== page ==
The Marine Corps fired the commander of its Assault Amphibian School on Tuesday as part of its investigation into a mishap with an amphibious combat vehicle that happened in October.
Brig. Gen. Farrell Sullivan, the head of the Marine Corps’ Training Command, relieved Col. John Medeiros on Jan. 10, the service announced in a statement Wednesday.
“Sullivan relieved Medeiros due to a loss of trust and confidence in his ability to command after receiving information obtained during the course of the ongoing investigation into an amphibious combat vehicle mishap that occurred during a training event at Camp Pendleton, Calif.,” the statement went on to say.
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On Oct. 13, 2022, one of the branch’s new amphibious combat vehicles (ACVs) rolled over in the surf while its crew was conducting training in the waters off Camp Pendleton.
The ACV had three Marines aboard, none of whom were injured. At the time, the service said the vehicle suffered a “mechanical malfunction.”
The Marine Corps has not yet released the results of the investigation into the incident.
However, that was not the first time the ACVs had issues. In winter 2021, they were pulled out of the water for the first time over issues with the towing mechanism. Then, In late July 2022, two ACVs also became disabled in the water off of Camp Pendleton. That incident led to a pause in waterborne operations for the fleet of vehicles, but it was relaxed in September.
The October incident led to another pause of “water operations involving surf zone transit to allow for additional testing and evaluation,” the Marines announced at the time.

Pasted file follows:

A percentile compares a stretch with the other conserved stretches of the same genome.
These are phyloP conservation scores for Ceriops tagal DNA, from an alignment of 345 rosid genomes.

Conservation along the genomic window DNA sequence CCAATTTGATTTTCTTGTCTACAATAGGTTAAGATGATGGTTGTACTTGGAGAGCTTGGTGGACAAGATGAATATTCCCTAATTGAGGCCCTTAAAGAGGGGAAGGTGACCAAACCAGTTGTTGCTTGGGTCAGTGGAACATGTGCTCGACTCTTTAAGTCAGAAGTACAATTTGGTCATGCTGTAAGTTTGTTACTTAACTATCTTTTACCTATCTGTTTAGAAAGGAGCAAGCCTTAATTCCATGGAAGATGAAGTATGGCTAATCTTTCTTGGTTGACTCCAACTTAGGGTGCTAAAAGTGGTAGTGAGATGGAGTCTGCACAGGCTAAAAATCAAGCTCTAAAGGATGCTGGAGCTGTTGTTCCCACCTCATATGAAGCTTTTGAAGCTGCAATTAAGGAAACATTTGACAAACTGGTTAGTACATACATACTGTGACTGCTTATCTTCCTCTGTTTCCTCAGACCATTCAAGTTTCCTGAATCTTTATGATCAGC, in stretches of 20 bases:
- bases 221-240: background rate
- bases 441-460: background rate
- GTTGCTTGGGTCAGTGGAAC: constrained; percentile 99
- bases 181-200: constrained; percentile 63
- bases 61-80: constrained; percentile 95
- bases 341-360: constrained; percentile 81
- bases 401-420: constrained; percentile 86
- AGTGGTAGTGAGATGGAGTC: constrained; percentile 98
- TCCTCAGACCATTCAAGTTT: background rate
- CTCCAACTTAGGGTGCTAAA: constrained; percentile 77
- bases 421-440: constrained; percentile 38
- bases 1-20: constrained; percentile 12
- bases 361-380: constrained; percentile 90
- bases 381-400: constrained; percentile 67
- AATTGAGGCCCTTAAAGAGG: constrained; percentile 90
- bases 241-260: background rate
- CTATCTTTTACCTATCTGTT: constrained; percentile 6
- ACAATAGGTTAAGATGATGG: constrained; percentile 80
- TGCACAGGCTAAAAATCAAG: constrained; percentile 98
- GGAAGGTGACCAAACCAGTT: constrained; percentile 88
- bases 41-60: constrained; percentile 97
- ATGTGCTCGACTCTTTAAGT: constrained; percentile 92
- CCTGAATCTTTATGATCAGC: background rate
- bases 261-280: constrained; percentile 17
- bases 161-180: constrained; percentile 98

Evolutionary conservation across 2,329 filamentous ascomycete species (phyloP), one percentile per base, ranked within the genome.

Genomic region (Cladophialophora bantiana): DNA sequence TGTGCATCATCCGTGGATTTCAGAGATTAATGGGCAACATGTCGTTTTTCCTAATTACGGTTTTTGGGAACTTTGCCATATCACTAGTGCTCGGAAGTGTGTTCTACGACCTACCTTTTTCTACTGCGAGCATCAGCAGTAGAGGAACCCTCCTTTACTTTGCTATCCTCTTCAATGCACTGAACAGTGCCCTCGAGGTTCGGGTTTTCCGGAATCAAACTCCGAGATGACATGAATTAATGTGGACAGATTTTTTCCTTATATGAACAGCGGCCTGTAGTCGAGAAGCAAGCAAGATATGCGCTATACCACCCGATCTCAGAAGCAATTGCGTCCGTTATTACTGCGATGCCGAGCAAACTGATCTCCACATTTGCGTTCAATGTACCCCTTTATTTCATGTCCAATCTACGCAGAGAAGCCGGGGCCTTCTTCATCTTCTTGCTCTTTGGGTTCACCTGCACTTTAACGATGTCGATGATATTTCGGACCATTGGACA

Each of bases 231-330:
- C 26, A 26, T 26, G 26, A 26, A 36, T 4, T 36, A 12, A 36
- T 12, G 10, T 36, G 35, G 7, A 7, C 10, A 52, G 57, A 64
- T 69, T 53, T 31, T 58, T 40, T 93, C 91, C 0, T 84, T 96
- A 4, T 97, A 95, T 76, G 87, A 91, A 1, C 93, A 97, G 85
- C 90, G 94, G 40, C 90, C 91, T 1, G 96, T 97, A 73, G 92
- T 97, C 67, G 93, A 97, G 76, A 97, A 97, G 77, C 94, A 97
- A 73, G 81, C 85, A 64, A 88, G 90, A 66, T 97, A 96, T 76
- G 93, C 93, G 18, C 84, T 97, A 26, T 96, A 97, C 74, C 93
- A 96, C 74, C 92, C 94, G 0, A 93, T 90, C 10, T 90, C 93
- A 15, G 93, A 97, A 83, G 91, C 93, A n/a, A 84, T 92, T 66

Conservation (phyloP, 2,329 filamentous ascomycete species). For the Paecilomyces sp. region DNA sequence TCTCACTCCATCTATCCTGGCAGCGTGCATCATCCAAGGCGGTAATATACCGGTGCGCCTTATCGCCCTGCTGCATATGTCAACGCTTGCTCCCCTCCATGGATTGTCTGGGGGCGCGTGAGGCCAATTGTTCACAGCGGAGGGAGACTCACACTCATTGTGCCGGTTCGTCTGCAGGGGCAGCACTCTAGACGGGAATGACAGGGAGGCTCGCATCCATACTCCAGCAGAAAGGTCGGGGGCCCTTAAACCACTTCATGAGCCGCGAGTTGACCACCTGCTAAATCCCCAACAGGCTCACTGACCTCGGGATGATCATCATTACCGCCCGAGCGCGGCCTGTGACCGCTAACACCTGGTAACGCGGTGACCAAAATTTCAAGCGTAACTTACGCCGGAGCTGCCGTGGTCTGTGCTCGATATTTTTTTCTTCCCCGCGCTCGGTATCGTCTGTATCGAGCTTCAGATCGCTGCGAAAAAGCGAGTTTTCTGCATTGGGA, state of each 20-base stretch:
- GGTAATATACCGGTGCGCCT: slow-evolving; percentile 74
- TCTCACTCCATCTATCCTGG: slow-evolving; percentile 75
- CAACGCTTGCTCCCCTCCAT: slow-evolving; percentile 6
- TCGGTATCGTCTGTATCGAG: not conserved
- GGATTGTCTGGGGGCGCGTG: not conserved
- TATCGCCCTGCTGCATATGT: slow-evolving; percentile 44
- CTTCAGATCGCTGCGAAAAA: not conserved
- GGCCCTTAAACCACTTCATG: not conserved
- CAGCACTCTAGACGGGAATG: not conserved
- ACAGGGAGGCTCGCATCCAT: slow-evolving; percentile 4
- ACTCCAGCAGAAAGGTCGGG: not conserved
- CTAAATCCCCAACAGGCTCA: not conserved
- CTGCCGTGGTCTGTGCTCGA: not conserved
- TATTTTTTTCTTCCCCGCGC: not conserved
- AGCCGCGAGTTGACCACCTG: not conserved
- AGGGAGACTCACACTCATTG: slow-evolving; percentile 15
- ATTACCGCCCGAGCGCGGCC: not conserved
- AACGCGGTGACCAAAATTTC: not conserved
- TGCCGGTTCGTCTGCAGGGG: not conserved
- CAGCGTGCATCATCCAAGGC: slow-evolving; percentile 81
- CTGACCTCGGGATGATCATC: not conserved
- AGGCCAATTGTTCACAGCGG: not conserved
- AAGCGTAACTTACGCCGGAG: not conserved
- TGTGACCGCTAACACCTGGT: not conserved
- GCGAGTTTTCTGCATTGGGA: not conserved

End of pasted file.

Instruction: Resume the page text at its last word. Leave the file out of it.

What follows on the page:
The Assault Amphibian School Medeiros commanded is responsible for training “Marines in ACV and assault amphibious vehicle operations and maintenance while assisting in the development of formal training and logistical evaluations on new systems,” the statement said.
The ACV has had a troubled history with the Marines since it was rushed into service early in 2020 to replace the older amphibious assault vehicle (AAV) — a craft that has been in the fleet since the 1970s.
The AAVs were retired after a mishap in 2020 claimed the lives of eight Marines and a Navy corpsman when it flooded and sank off the coast of southern California.
Four subsequent investigations by both the Marine Corps and the Navy found that the incident was “preventable.”
— Konstantin Toropin can be reached at email@example.com. Follow him on Twitter @ktoropin.
Related: Marine Corps Halts Surf Use of Combat Vehicle After Mishap
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